In this painting by Veit Thiem, a follower of Cranach, the son of the widow of Nain has just risen from the dead. Sitting upright on his bier, the young boy looks at Christ. Escorted by his disciples, Christ has raised his right hand in a gesture of blessing while his left hand touches the bier. In the background of this prominent scene we can see populous funeral processions which leave the gates of two medieval cities. Not yet aware of the miracle that has just happened, men and women are accompanying the boy to his last resting place outside the city walls.

Following the Reformation in 1517, depictions of the son of the widow of Nain received new attention in the Protestant regions of Germany. As explained in his writing Ob man vor dem sterben fliehen möge (1527) Martin Luther disdained funerals inside church buildings and was in favour of a strict separation between the living and the dead, who were supposed to be buried in cemeteries outside the crowded cities. In this regard the episode of the widow of Nain was of paramount interest to him, because it illustrated the biblical tradition to bury extra muros.

The painting by Veit Thiem, which features the text of Luke 7:11–17 prominently below the bier of the son of the widow of Nain, shows how Luther’s ideas about a renewed separation between the living and the dead were adapted by artists. Commissioned around 1546, the painting served as a memorial epitaph for the Lewe, a wealthy Protestant family of cloth merchants from Leipzig whose members are portrayed in the foreground of the painting, where they devoutly witness the raising of the boy.

In this regard it is worth noting that the city with the prominent gate and towers in the left background represents an idealized version of the medieval topography of Leipzig. Used as a recognizable cityscape for early modern Saxons, the biblical account was thus transformed from an age-old episode which took place in a country far away into a miracle which happened right in front of the people from Leipzig. In doing so, the artist illustrated a modern Lutheran burial outside the city walls and reminded the faithful of Christ’s role as a destroyer of death and corruption.



Lampe, Moritz. 2009. Zwischen Endzeiterwartung und Repräsentation. Das Epitaph des Heinrich Heideck (1570–1603) aus der Leipziger Universitätskirche St Pauli (Leipzig: Plöttner), pp. 65–70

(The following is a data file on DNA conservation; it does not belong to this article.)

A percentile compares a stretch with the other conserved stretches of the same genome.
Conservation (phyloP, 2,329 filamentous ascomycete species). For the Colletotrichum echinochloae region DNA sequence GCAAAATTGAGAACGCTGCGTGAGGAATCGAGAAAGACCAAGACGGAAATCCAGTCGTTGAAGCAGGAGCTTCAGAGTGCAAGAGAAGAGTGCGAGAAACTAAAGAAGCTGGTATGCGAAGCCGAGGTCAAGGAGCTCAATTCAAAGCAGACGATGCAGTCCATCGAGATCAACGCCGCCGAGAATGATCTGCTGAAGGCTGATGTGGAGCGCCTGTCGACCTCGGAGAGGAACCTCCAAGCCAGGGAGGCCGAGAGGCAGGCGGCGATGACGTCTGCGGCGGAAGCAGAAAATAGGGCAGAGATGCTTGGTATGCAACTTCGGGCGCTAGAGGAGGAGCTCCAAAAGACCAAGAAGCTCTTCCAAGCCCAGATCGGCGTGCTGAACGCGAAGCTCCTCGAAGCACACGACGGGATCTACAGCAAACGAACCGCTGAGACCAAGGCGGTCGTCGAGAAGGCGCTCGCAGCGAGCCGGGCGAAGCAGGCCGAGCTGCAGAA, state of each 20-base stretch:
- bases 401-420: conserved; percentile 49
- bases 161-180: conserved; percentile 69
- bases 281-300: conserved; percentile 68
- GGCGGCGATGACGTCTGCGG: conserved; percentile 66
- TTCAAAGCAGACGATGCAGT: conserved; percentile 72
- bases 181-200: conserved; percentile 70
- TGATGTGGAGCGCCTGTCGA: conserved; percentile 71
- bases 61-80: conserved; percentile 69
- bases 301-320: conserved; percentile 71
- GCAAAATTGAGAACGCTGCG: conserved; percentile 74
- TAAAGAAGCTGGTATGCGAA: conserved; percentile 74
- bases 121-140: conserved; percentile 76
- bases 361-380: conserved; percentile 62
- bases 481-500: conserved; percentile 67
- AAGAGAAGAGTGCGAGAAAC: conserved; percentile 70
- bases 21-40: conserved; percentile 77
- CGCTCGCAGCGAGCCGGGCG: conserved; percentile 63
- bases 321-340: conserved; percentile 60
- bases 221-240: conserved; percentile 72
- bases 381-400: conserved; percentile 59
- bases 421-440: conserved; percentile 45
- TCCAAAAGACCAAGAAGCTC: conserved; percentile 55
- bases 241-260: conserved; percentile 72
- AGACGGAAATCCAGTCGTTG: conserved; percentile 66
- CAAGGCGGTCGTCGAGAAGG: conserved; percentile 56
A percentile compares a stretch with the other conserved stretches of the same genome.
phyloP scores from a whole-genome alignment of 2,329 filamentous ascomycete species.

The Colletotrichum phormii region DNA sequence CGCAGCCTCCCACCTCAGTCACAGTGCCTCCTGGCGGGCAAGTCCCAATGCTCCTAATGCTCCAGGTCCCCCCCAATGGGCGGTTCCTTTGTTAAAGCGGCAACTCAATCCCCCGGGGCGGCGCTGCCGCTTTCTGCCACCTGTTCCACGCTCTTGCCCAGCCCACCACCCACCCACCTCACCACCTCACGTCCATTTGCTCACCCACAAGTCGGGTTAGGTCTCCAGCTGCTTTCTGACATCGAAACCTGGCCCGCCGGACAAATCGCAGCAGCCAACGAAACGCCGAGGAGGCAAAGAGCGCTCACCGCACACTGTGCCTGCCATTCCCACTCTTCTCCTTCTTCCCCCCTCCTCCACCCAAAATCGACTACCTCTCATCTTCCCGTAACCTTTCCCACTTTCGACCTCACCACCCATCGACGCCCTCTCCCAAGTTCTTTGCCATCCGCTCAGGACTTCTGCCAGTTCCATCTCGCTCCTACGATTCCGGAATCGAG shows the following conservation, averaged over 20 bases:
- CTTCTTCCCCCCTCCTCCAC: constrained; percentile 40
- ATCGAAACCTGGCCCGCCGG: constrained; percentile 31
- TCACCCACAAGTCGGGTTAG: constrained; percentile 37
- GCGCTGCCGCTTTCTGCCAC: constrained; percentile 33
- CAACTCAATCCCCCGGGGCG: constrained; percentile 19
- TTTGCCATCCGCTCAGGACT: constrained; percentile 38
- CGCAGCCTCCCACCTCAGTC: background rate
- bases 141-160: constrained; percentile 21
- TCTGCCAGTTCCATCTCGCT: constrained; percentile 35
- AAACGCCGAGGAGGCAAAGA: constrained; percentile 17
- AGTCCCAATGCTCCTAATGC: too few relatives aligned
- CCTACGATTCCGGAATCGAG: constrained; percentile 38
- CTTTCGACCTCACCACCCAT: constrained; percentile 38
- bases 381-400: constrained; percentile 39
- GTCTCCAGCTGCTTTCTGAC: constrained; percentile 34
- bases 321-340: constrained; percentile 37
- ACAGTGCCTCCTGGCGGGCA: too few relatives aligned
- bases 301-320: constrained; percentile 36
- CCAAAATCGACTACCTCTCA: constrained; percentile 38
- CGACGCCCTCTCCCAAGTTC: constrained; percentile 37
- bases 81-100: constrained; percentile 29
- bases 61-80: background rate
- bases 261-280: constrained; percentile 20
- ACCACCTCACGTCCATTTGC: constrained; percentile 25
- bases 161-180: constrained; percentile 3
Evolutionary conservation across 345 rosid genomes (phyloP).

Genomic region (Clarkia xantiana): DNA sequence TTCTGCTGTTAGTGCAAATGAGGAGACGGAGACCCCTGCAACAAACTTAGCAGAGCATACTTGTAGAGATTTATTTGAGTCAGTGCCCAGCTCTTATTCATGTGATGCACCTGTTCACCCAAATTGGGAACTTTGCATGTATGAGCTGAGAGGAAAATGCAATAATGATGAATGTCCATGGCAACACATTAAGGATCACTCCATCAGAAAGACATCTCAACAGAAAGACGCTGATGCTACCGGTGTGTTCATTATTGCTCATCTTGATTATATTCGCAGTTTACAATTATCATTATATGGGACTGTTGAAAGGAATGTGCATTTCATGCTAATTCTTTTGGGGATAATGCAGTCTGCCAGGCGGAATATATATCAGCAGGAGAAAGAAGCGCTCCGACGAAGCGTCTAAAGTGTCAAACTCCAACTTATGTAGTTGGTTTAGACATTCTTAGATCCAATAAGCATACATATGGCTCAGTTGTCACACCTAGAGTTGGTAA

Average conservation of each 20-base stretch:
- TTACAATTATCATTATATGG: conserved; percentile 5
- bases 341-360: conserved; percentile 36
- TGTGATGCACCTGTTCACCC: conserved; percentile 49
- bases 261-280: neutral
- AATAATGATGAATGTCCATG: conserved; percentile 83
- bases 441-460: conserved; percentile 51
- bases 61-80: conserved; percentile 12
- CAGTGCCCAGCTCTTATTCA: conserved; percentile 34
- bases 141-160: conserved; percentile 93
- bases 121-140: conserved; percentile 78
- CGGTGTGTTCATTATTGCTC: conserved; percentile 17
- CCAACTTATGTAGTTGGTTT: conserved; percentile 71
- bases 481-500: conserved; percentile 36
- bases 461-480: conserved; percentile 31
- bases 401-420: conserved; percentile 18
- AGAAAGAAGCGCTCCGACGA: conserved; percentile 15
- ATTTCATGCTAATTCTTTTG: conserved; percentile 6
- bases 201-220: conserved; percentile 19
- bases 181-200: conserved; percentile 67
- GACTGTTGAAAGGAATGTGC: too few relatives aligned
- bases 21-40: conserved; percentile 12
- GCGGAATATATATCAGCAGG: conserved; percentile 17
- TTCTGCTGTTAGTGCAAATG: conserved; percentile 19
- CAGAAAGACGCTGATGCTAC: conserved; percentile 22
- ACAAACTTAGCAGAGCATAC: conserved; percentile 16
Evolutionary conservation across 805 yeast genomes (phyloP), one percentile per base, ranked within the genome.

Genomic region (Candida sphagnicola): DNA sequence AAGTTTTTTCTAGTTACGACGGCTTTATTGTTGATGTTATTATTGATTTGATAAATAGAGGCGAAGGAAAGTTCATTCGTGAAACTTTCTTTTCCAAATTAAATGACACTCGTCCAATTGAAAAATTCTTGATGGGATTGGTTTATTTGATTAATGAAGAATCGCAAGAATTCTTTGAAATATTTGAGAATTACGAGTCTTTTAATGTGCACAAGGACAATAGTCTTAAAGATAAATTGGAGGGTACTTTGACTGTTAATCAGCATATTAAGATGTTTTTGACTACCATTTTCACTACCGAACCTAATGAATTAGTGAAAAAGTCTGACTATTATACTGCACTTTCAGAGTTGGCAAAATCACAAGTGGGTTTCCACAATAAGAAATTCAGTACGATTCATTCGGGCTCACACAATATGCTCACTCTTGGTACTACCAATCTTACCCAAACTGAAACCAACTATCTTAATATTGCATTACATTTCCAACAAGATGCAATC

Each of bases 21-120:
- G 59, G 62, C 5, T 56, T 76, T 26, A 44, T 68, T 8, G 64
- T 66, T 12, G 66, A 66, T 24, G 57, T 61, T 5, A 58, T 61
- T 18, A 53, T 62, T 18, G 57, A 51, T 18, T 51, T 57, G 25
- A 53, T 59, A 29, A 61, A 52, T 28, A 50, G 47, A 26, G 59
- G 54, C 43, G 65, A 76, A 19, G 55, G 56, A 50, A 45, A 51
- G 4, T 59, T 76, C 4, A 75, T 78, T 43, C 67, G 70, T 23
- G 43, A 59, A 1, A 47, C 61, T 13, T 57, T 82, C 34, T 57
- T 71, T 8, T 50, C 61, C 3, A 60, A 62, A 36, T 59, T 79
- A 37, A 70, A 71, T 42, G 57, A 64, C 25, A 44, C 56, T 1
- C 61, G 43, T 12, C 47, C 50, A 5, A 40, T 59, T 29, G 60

Carlo Naya

Archival photograph of Palma il Vecchio's Jesus and the Widow of Nain, c.1890, Albumen print mounted on cardboard, 20.3 x 25.9 cm, Kunsthistorisches Institut in Florenz, Max-Planck-Institut, Fotothek; Inv. Nr. 7587, Photo: Kunsthistorisches Institut in Florenz, Max-Planck-Institut; Photographer: Stefano Fancelli

Candid Camera

Commentary by Moritz Lampe

Cite Share

In this painting by the Venetian painter Palma il Vecchio (1480–1528), Christ is surrounded by his disciples while raising his right hand in a gesture of teaching and looking at a pair of women to his right, who seem to look imploringly at the Saviour. The painting was traditionally thought to represent the encounter between Christ and the woman from Nain who lost her husband and thereafter her only son. Even though the biblical text does not suggest that she begged for a miracle, the scene was interpreted as showing the widow approaching Christ to ask for a resurrection—the resuscitation of her child.

But let’s have a closer look. Rather than directly gazing at a digital reproduction of the painting, what we see here is a historical photograph, which is in itself a work of art. Taken by the Italian photographer Carlo Naya (1816–1882), it was one of the first commercially available photographs to feature the isochromatic rendering of colours. Although still limited to black-and-white, this technique allowed for the authentic reproduction of pigments such as yellow, which up until then resulted in darkish tones on the photograph. It was thus possible to represent the photographed subject matter in a more accurate manner.